During much of the 1800s, tsars moved back and forth between reform and repression. In mid-century, the tsar Alexander II moved toward reform, but his death at the hands of an assassin led to a return to repression.
Alexander II came to the throne during the Crimean War. The war had broken out after Russia tried to seize Ottoman lands along the Danube River. Britain, France, and Sardinia stepped in to help the Ottomans by sending armies into the Russian Crimea, a peninsula that juts into the Black Sea.
The war, which ended in a Russian defeat, revealed the country's backwardness. Russia had only a few miles of railroads, and the military bureaucracy was hopelessly inefficient.
Russia's defeat in the Crimean War triggered widespread calls for change. Russian liberals demanded changes, and students demonstrated, seeking reform. Pressed from all sides, Alexander II finally agreed to reforms. In 1861, he issued a royal decree that required emancipation, or freeing, of the serfs.
Freedom brought problems. Former serfs had to buy the land they had worked, but many were too poor to do so. Also, the lands allotted to peasants were often too small to farm efficiently or to support a family. Peasants remained poor, and discontent festered.
Still, emancipation was a turning point. Many peasants moved to the cities, taking jobs in factories and building Russian industries. Equally important, freeing the serfs boosted the drive for further reform.
Along with emancipation, Alexander II set up a system of local government. Elected assemblies, called zemstvos, were made responsible for matters such as road repair, schools, and agriculture. Through this system, Russians gained some experience of self-government at the local level.
The tsar also introduced legal reforms such as trial by jury. He eased censorship and tried to reform the military. A soldier's term of service was reduced from 25 years to 15, and brutal discipline was limited. Alexander also encouraged the growth of industry in Russia.
Alexander's reforms failed to satisfy many Russians. Peasants had freedom but not land. Liberals wanted a constitution and an elected legislature. Radicals, who had adopted socialist ideas from the West, demanded even more revolutionary changes. The tsar, meanwhile, moved away from reform and toward repression.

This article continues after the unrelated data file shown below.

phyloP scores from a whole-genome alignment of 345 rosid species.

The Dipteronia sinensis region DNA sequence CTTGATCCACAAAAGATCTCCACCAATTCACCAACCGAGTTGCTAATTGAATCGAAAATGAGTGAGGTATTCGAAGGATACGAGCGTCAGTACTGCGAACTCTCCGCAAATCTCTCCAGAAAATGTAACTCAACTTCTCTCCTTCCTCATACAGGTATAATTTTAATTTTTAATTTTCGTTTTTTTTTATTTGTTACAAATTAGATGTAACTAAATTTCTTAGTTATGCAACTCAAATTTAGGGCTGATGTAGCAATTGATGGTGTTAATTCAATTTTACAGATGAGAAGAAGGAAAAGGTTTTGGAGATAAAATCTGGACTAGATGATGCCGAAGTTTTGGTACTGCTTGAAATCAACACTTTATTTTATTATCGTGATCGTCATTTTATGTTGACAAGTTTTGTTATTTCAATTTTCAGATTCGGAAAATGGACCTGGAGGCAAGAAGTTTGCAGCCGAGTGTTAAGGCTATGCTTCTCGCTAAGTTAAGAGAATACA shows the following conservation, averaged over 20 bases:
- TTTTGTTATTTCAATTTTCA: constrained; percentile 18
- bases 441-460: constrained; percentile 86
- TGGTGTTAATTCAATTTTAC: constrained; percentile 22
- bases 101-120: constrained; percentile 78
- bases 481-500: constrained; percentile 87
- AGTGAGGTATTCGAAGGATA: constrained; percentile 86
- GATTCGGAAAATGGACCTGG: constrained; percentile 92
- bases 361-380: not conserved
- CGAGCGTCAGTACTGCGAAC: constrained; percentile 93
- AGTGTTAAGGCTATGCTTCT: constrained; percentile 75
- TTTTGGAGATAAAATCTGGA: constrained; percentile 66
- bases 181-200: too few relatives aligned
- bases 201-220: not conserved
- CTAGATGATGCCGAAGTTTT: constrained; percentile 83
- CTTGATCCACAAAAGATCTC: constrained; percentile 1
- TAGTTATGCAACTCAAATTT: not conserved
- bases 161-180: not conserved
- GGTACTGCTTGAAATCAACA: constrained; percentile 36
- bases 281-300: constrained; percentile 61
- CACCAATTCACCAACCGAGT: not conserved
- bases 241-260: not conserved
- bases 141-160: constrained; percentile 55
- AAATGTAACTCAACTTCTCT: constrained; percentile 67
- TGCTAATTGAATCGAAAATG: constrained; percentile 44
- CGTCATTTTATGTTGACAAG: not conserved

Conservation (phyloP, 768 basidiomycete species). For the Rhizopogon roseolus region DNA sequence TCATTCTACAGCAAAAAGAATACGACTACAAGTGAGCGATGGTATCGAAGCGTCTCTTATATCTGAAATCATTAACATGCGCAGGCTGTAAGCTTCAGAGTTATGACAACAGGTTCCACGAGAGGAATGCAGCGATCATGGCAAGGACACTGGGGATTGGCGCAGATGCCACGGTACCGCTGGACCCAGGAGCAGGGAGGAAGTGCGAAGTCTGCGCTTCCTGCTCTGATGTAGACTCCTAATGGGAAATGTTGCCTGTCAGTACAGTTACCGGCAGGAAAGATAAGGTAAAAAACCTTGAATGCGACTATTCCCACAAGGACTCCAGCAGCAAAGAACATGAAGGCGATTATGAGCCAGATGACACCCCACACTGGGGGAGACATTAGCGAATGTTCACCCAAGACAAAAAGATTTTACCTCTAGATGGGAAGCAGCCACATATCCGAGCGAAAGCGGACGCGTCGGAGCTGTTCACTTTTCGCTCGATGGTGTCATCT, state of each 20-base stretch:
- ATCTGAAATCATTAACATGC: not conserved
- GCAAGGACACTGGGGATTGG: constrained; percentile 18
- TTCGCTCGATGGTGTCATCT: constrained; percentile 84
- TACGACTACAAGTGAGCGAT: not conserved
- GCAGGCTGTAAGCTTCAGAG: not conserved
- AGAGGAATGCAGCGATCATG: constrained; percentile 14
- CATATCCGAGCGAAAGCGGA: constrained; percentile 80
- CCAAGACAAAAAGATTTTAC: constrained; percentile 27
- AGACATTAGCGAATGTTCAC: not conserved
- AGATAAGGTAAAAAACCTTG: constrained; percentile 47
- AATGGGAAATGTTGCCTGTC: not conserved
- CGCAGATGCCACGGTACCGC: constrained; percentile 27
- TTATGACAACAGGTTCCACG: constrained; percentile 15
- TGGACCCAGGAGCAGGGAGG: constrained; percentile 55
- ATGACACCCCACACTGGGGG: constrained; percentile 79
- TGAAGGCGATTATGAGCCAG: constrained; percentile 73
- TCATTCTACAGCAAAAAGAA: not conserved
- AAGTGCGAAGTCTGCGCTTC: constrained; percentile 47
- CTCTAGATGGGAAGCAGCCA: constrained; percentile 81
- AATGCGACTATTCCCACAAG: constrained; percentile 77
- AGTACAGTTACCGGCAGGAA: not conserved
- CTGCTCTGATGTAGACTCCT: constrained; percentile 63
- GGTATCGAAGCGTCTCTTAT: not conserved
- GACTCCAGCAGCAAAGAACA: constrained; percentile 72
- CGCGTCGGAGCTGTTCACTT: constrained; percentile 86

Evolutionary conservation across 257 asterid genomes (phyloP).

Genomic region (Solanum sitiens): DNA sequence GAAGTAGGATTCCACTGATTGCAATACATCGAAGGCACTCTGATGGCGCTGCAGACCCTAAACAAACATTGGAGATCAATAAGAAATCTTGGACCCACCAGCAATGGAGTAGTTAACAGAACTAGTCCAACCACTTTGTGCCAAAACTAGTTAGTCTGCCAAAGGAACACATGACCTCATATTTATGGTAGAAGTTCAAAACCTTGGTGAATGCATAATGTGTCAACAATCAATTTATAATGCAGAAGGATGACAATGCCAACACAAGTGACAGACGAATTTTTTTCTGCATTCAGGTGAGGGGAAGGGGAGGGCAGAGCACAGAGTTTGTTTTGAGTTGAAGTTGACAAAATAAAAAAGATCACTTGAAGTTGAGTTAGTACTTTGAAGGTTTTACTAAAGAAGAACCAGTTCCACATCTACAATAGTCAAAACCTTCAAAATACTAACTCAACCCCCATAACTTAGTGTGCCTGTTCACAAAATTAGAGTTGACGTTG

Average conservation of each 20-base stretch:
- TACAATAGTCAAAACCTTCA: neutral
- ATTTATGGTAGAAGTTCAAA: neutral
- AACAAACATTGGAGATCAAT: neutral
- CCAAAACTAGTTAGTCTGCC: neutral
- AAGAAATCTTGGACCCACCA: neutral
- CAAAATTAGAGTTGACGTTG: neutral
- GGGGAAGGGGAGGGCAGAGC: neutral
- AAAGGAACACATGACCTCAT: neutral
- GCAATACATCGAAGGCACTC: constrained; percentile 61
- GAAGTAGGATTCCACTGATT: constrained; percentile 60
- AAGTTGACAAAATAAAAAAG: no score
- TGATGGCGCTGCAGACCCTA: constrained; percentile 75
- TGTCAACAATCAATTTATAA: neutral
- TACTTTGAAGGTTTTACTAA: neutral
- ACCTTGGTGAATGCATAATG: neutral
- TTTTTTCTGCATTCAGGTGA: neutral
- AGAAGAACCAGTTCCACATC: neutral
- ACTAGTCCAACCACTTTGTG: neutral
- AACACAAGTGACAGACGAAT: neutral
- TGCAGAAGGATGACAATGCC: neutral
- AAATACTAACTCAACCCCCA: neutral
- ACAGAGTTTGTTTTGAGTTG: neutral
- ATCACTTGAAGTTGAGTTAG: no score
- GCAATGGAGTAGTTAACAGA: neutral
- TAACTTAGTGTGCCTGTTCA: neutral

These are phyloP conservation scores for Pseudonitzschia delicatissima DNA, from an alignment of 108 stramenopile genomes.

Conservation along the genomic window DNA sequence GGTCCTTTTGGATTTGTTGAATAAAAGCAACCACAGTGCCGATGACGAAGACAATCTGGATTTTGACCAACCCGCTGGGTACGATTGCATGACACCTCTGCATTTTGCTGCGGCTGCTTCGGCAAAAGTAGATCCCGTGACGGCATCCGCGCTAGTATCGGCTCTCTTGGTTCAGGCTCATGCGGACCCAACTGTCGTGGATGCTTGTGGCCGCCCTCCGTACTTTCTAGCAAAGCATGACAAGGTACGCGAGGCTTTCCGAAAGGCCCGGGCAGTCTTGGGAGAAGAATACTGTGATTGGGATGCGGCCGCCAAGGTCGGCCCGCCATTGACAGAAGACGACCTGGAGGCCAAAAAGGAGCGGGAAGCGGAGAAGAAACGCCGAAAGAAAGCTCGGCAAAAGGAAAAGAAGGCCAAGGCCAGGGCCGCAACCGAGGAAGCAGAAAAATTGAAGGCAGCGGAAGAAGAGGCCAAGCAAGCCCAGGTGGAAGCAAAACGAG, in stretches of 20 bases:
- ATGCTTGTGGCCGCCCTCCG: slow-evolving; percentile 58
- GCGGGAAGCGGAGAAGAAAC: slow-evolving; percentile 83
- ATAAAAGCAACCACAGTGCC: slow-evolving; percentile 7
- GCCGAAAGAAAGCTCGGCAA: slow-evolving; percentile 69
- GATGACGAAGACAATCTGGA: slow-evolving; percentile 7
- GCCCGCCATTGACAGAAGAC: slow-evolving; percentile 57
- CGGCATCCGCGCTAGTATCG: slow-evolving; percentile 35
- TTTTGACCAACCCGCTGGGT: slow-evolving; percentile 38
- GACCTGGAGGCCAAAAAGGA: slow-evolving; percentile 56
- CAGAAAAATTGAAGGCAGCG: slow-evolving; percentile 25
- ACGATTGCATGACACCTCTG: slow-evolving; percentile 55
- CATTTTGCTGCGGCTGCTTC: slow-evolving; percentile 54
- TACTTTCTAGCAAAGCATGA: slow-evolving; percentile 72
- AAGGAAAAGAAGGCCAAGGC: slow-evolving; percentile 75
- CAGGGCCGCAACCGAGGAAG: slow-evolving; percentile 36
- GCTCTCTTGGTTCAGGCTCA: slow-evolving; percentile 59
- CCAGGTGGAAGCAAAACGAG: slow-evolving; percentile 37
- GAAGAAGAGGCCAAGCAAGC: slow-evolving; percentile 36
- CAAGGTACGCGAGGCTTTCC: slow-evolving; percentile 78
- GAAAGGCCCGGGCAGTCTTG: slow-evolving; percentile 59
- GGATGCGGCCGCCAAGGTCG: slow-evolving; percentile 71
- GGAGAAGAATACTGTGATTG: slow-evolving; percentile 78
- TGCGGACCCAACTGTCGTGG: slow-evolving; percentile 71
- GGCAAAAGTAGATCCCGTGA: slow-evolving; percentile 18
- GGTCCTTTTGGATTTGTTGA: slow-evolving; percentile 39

The 1881 assassination of Alexander II prompted further repression by his son and successor, Alexander III.
In the 1870s, some socialists went to live and work among peasants, preaching reform and revolution. They had little success. The peasants scarcely understood them and sometimes turned them over to the police.
The failure of this movement, combined with renewed government repression, sparked anger among radicals, leading some to embrace violence. On March 13, 1881, terrorists assassinated Alexander II.
Alexander III responded to his father's assassination by returning to repression. To wipe out liberals and revolutionaries, he increased the power of the secret police, restored strict censorship, and exiled critics to Siberia.
The tsar also launched a program of Russification aimed at suppressing the cultures of non-Russian peoples within the empire. Alexander insisted on one language, Russian, and one church, the Russian Orthodox Church. Poles, Ukrainians, Finns, Armenians, Muslims, Jews, and many others suffered persecution.
Russia had acquired a large Jewish population when it carved up Poland and expanded into Ukraine. Under Alexander III, the persecution of Russia's Jewish population increased.